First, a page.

M&S profits drop for first time in three years as the squeeze hits

High street stalwart feels the pinch after shoppers reined in spending and a damp April made things worse

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Marks & Spencer yesterday posted its first fall in full-year profits for three years, as the squeeze on consumer spending took its toll on the retail giant.

The company's chief executive, Marc Bolland, came under further pressure as he added that the almost incessant downpours in April led to a "tough" start to this financial year.

Alongside the first drop in profits at the high-street stalwart since 2009, the 128-year-old retailer was forced to downgrade its target to grow sales by up to £2.5bn by 2014 because of a deterioration in the UK economy.

Further disappointment for its army of private shareholders came when it announced a flat dividend.

Mr Bolland, who took the helm in May 2010, said M&S and other retailers had found the almost unending rainfall over the past six weeks hit footfall.

The British Retail Consortium has blamed the weather for a 12.6 per cent fall in the numbers of high street shoppers for April.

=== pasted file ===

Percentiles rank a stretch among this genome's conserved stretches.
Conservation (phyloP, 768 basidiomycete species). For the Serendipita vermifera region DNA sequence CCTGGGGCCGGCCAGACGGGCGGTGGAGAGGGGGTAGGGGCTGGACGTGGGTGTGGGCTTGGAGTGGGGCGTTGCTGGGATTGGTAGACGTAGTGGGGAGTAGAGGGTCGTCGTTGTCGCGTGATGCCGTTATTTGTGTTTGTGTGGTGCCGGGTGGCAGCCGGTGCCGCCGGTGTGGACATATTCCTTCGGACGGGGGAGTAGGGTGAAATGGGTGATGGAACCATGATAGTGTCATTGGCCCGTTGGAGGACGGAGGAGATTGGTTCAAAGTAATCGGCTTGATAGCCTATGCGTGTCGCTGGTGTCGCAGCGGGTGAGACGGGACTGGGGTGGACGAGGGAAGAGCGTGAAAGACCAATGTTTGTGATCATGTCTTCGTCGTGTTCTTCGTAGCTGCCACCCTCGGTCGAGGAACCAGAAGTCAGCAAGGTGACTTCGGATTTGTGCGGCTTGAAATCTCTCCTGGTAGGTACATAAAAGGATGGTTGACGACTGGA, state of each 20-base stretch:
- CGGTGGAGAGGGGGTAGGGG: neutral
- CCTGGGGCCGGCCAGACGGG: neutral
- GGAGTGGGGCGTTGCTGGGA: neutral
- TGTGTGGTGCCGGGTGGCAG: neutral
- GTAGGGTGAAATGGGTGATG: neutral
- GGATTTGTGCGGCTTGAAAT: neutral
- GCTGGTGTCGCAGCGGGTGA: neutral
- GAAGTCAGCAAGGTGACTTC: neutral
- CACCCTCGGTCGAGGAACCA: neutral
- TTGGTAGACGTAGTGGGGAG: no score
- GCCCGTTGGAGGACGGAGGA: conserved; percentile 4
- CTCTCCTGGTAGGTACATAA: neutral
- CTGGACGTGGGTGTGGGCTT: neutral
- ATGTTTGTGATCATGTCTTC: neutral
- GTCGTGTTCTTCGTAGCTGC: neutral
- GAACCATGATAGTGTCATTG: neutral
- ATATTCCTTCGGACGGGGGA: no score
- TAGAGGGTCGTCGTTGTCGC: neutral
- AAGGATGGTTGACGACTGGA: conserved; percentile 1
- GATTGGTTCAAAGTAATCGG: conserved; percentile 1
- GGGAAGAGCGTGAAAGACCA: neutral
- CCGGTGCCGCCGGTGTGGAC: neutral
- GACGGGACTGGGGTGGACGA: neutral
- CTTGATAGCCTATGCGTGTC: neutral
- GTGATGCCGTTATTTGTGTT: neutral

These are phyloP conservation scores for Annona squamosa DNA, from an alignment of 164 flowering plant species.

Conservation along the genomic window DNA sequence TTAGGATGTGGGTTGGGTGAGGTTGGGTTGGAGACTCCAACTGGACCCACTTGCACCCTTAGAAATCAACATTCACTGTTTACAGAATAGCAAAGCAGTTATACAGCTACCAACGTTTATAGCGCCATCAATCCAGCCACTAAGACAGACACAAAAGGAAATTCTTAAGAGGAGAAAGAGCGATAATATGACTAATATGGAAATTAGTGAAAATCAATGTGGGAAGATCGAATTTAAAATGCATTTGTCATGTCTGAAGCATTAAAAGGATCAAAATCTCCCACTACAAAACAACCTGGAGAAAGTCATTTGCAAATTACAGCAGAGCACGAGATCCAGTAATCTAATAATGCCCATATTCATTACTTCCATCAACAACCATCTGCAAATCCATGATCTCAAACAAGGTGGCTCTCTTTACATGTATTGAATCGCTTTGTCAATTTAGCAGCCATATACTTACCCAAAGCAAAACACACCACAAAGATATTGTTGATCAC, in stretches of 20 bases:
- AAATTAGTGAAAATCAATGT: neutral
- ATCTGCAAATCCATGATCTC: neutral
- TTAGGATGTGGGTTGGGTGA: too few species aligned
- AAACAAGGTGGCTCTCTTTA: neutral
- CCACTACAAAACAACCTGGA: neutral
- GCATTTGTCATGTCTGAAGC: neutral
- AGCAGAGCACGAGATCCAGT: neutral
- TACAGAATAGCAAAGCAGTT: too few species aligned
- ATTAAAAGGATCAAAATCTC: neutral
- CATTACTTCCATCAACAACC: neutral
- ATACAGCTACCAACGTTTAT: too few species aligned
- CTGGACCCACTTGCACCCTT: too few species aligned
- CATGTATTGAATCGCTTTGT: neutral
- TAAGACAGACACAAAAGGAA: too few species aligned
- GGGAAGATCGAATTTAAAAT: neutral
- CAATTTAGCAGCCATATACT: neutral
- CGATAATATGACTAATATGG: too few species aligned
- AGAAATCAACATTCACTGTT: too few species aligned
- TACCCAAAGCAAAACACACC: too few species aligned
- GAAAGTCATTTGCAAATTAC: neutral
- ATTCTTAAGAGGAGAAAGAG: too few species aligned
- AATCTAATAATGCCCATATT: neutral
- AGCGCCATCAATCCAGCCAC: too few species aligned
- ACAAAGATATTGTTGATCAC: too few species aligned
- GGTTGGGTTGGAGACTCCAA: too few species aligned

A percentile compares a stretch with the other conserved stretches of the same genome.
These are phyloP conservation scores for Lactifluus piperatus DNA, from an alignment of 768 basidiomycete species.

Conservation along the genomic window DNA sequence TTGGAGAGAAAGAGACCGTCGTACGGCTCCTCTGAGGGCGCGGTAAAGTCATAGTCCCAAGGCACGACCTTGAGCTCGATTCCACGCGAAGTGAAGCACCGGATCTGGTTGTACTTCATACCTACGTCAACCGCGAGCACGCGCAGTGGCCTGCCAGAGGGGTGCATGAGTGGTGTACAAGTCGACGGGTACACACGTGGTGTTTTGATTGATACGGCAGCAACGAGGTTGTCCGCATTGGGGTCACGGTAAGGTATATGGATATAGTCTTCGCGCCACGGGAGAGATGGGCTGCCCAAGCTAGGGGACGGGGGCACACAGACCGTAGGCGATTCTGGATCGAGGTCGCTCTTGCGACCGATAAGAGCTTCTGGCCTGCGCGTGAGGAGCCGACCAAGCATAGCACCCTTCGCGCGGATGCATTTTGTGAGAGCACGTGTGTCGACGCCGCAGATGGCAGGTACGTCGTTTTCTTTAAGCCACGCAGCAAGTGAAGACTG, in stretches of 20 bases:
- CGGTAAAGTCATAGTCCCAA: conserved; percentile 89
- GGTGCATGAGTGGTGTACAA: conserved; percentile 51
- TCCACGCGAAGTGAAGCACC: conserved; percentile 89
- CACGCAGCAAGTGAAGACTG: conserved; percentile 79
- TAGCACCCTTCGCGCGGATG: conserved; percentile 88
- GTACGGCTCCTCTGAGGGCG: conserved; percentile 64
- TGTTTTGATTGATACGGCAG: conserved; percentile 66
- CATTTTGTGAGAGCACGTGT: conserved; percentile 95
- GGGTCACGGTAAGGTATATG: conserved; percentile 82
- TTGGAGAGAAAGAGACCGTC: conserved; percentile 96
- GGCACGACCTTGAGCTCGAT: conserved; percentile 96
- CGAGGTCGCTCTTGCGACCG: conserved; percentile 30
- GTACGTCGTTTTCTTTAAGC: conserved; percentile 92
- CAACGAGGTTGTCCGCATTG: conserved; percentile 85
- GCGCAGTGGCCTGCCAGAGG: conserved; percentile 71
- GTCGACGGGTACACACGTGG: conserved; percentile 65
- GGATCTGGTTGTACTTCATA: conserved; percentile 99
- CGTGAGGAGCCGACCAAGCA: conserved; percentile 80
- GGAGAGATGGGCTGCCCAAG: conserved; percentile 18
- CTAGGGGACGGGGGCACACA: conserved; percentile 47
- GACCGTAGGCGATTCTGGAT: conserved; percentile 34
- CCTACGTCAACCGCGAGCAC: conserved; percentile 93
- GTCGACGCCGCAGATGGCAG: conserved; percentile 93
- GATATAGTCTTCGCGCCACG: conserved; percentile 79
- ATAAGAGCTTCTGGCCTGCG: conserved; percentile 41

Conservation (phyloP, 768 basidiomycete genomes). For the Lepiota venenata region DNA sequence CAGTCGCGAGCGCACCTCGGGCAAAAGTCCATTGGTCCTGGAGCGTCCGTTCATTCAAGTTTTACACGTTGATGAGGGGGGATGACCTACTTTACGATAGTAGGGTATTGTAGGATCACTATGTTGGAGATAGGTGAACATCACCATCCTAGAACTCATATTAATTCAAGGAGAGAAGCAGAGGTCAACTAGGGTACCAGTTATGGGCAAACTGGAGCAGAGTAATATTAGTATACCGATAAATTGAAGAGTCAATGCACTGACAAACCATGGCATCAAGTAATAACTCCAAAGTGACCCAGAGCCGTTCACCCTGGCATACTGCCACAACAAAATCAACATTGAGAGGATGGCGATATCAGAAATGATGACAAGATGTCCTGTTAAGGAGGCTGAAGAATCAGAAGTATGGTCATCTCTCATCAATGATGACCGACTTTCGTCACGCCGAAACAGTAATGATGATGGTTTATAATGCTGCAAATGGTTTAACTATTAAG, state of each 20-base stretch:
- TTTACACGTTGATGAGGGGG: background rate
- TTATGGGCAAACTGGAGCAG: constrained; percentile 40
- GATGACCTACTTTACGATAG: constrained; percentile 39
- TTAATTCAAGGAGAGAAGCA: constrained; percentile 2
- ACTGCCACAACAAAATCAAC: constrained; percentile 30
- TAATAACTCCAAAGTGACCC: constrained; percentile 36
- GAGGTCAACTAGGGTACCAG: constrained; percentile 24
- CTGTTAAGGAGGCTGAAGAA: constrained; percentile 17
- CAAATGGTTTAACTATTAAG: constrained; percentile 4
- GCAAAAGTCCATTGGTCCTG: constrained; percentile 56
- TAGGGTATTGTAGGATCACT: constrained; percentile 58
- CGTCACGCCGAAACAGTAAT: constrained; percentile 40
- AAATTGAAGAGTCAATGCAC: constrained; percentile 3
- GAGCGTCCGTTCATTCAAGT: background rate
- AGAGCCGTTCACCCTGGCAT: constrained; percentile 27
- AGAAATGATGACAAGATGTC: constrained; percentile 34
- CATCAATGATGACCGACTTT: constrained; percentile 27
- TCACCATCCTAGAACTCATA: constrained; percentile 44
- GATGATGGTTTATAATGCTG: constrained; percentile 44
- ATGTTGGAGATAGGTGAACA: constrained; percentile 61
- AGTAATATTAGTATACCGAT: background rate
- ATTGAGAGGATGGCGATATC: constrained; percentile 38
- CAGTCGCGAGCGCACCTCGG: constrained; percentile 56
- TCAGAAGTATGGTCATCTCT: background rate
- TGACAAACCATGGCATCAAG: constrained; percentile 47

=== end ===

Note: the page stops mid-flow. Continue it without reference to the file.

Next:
M&S, which has more than 730 stores in Britain and 387 overseas, posted a 1 per cent drop in underlying pre-tax profits, to £705.9m for the year to 31 March.Group sales rose by 2 per cent to £9.9bn. The dip in profits means M&S's 78,000 employees will get a smaller bonus this year.

Mr Bolland said it had "performed well in a challenging economic environment" but underlying UK sales at the retailer rose by just 0.3 per cent.

While its food business grew, general merchandise business, which is dominated by clothing, suffered a 1.8 per cent slip in UK like-for-like sales.

Its non-food margins tumbled by 0.8 per cent, as it was forced to slash prices to combat fierce discounting by rivals.

Neil Saunders, managing director at Conlumino, said of M&S's womenswear that "in-store ranging and merchandising is both confusing and, all too often, uninspiring".

M&S's UK food division delivered underlying sales up by 2.1 per cent, boosted by 1900 new lines.

Mr Bolland blamed the weak UK economy for scaling back the retailer's ambition to grow group sales by as much as a quarter to £2.5bn to £12.5bn by March 2014. It now expects growth of between £1.1bn and £1.7bn.

The group plans to add 3 per cent of new space in the UK in the year to March 2013, but, in the wake of strong online growth, will slow its store expansion programme to 2.5 per cent the next year and further thereafter. This means it will invest £200m less on its UK store estate over the two years to 2014.

But M&S will spend an extra £50m ramping up its international expansion, particularly in China and India, over the same period. Mr Bolland said: "By the end of this year we will be transacting from 10 websites worldwide and opening around 100 international stores per year." M&S maintained its full-year dividend at 17p a share.

On UK consumer spending, Mr Bolland said: "Shoppers feel a bit more squeezed than last year because of petrol prices."

Shares in M&S rose 6p to 344.3p yesterday.